"Nobody accused me of cheating. We just missed a pitch," O'Neill said. "But it's the same punishment as if I forged 16 birth certificates and brought in a bunch of Dominican kids to play. We talk about protecting kids and doing what's in their best interest. An official scorer saying something would actually do that."

It got worse for O'Neill and Colchester, too.

The next day, Colchester defeated Suffield to reach the championship game on Monday, July 22, a rematch with Brooklyn/Pomfret. As Colchester got to the field Monday, skies looked ominous.

"Our No. 3 pitcher finished the Suffield game by throwing 10 pitches," O'Neill said. "He's our starter Monday. We asked this: If he starts the game Monday and it gets rained out, can he come back the next day, because Little League rules say you can't pitch on three consecutive days. They told us because of a rainout, yes, he could come back to pitch."

Except he couldn't.

"People are calling us from a mile away telling us there's thunder and lightning, but they decided to start the game 20 minutes early," O'Neill said.

They played one inning before a downpour. A suspended game. And then O'Neill's phone rang Tuesday, the day the game would resume.

"Everett calls and apologizes and says our kid can't pitch because it would be three straight days," O'Neill said. "The exact question we asked. He felt terrible. He called Bristol and got 'rules are rules.'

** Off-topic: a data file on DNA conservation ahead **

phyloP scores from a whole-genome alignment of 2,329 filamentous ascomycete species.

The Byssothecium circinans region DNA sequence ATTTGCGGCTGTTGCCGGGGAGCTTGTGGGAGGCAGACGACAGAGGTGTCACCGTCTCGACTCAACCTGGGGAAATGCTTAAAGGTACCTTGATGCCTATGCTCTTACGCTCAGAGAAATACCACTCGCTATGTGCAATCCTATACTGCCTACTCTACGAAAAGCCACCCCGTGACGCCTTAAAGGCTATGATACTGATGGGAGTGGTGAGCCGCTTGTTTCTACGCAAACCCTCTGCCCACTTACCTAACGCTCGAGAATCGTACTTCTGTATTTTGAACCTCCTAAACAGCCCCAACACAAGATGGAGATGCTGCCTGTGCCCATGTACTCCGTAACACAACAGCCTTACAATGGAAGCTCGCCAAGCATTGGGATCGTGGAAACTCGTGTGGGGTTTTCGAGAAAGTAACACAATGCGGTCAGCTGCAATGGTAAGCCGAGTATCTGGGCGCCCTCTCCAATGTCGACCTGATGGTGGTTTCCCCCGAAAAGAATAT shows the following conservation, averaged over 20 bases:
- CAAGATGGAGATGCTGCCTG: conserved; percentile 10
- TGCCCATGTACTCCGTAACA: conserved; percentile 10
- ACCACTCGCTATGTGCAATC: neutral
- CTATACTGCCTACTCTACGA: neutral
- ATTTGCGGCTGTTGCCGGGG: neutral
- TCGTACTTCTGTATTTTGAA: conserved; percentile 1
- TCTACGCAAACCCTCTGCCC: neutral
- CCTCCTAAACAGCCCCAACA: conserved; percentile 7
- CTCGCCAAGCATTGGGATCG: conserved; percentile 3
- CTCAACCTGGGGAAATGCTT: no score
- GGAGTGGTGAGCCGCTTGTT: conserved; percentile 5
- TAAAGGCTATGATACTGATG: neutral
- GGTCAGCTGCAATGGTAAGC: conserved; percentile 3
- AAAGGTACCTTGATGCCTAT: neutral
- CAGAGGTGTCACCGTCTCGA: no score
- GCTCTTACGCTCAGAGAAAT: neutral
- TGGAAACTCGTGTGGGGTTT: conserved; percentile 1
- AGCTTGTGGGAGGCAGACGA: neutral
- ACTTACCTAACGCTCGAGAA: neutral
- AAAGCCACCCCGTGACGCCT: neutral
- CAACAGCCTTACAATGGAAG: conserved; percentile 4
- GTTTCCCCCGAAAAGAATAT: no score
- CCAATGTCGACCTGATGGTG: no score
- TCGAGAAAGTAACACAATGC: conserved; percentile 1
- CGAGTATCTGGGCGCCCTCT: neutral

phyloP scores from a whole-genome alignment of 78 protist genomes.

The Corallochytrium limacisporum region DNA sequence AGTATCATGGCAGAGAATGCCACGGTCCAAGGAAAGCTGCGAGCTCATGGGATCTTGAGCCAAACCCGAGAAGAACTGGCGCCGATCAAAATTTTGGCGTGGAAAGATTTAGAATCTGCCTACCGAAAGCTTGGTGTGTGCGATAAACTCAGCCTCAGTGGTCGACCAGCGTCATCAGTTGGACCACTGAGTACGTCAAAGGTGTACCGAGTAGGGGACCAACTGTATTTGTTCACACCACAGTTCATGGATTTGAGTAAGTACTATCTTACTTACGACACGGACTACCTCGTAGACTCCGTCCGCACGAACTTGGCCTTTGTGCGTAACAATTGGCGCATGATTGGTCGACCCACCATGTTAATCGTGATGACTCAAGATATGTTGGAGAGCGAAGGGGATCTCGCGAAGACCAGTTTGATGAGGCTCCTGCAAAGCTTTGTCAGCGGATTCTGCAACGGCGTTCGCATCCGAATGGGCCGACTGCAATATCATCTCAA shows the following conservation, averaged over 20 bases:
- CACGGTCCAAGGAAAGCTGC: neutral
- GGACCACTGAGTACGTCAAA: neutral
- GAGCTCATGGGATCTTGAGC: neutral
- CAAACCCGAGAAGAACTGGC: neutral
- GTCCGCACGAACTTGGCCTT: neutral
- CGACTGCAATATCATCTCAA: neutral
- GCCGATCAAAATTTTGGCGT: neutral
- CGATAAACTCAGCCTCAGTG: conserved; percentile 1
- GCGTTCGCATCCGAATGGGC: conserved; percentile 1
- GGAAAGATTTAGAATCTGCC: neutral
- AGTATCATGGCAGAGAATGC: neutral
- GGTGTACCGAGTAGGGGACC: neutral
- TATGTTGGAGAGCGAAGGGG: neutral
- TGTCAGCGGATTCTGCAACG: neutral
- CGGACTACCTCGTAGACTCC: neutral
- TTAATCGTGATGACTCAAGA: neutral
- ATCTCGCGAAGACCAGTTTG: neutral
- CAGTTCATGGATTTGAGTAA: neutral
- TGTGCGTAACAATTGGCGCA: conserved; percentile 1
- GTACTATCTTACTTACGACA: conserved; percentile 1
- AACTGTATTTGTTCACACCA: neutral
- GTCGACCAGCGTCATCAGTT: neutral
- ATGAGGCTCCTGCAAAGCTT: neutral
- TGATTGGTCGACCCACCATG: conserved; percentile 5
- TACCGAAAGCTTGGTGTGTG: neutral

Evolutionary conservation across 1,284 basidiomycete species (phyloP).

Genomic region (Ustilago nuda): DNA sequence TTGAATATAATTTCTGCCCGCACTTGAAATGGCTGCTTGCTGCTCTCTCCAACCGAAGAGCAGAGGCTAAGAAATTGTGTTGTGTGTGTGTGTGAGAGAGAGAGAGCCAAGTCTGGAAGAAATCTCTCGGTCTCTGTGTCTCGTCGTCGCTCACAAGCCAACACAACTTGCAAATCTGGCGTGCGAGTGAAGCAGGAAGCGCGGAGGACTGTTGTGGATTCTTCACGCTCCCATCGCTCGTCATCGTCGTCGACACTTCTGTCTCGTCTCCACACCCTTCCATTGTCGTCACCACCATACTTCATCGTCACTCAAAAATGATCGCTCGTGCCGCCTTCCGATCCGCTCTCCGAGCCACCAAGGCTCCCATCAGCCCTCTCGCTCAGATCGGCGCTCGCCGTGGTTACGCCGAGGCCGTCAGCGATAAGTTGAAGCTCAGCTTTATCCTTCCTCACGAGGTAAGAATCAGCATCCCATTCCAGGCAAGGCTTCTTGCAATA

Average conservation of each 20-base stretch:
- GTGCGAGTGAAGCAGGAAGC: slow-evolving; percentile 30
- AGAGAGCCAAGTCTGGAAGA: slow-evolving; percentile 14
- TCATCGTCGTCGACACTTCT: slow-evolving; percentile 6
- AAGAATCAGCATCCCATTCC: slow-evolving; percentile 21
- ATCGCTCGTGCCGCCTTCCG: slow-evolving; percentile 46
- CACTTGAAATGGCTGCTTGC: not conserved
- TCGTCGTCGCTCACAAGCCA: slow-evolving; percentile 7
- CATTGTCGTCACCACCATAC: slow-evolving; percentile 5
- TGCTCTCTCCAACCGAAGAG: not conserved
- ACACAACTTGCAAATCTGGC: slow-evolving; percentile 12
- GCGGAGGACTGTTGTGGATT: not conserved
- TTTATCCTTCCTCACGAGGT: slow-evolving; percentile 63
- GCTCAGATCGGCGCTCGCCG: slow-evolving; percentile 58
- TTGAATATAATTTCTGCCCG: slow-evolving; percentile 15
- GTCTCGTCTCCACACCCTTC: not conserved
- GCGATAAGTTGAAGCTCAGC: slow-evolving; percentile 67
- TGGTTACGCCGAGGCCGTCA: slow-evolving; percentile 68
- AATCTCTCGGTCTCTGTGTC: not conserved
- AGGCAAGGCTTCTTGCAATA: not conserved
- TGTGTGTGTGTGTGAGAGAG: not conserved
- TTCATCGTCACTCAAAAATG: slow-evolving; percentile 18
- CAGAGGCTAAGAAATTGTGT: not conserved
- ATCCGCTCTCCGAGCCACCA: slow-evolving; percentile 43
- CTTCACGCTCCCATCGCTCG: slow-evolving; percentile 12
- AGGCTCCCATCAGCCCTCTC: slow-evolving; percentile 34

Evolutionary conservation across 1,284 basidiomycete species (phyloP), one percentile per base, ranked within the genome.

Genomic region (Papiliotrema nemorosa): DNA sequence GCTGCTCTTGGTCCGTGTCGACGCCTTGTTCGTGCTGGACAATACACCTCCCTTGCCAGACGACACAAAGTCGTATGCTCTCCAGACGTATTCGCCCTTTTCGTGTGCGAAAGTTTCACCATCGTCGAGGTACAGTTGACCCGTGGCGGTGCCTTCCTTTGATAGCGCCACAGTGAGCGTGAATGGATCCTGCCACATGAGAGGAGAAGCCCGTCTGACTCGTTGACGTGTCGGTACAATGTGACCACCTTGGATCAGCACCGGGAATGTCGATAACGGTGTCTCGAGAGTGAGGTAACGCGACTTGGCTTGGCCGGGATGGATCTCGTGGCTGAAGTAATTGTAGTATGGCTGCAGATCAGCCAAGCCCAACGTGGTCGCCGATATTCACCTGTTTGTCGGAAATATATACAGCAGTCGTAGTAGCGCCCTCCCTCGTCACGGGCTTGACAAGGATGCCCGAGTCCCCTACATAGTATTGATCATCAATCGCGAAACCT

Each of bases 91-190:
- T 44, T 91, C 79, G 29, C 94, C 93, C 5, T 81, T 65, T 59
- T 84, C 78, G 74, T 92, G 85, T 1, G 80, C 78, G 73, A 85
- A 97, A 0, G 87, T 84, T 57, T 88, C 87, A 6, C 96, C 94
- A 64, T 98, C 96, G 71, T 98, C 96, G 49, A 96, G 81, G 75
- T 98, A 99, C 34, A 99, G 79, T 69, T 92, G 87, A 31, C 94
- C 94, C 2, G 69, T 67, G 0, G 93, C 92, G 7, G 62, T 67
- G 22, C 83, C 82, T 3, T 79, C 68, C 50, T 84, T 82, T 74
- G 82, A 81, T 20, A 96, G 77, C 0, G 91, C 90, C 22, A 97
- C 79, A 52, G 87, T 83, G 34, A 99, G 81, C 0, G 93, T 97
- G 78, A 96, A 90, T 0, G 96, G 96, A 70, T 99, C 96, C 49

"So, our No. 3 pitcher, having thrown 25 pitches last two days, couldn't pitch. But Little League has something called 'minimum play requirements.' Every kid must play six consecutive outs and get one at bat before he's taken out of the game. We needed our No. 4 pitcher to be able to pitch later in the game. If we started him, he would have had to come out in the third or fourth inning so the other kid could get his minimum play. It effectively denied is our three and four starters."

Confused yet?

Remember when this used to be just, you know, Little League?

Do our tax codes have these many rules nobody else can understand, too?

Colchester lost in extra innings, but not before it had a kid thrown out at the plate, another fails to tag from third on a fly ball and multiple baserunners going station to station because kids — not coaches — were coaching the bases. (Remember: O'Neill could not be replaced).

"It's not a great idea to put a 12-year-old in the third base coaching box while other kids are hitting," O'Neill said. "I'm sure he's laser focused on the hitter."

Note to all you Little League people: If you think absolutely any of this is acceptable, you need to go do something else. You do not belong around the games our kids play.

O'Neill phrased it better.

"If you enforce rules with no common sense, discretion or no ability to look at the totality of circumstance," he said, "then these rules no longer serve the purpose they were created for."

This is the opinion of Day sports columnist Mike DiMauro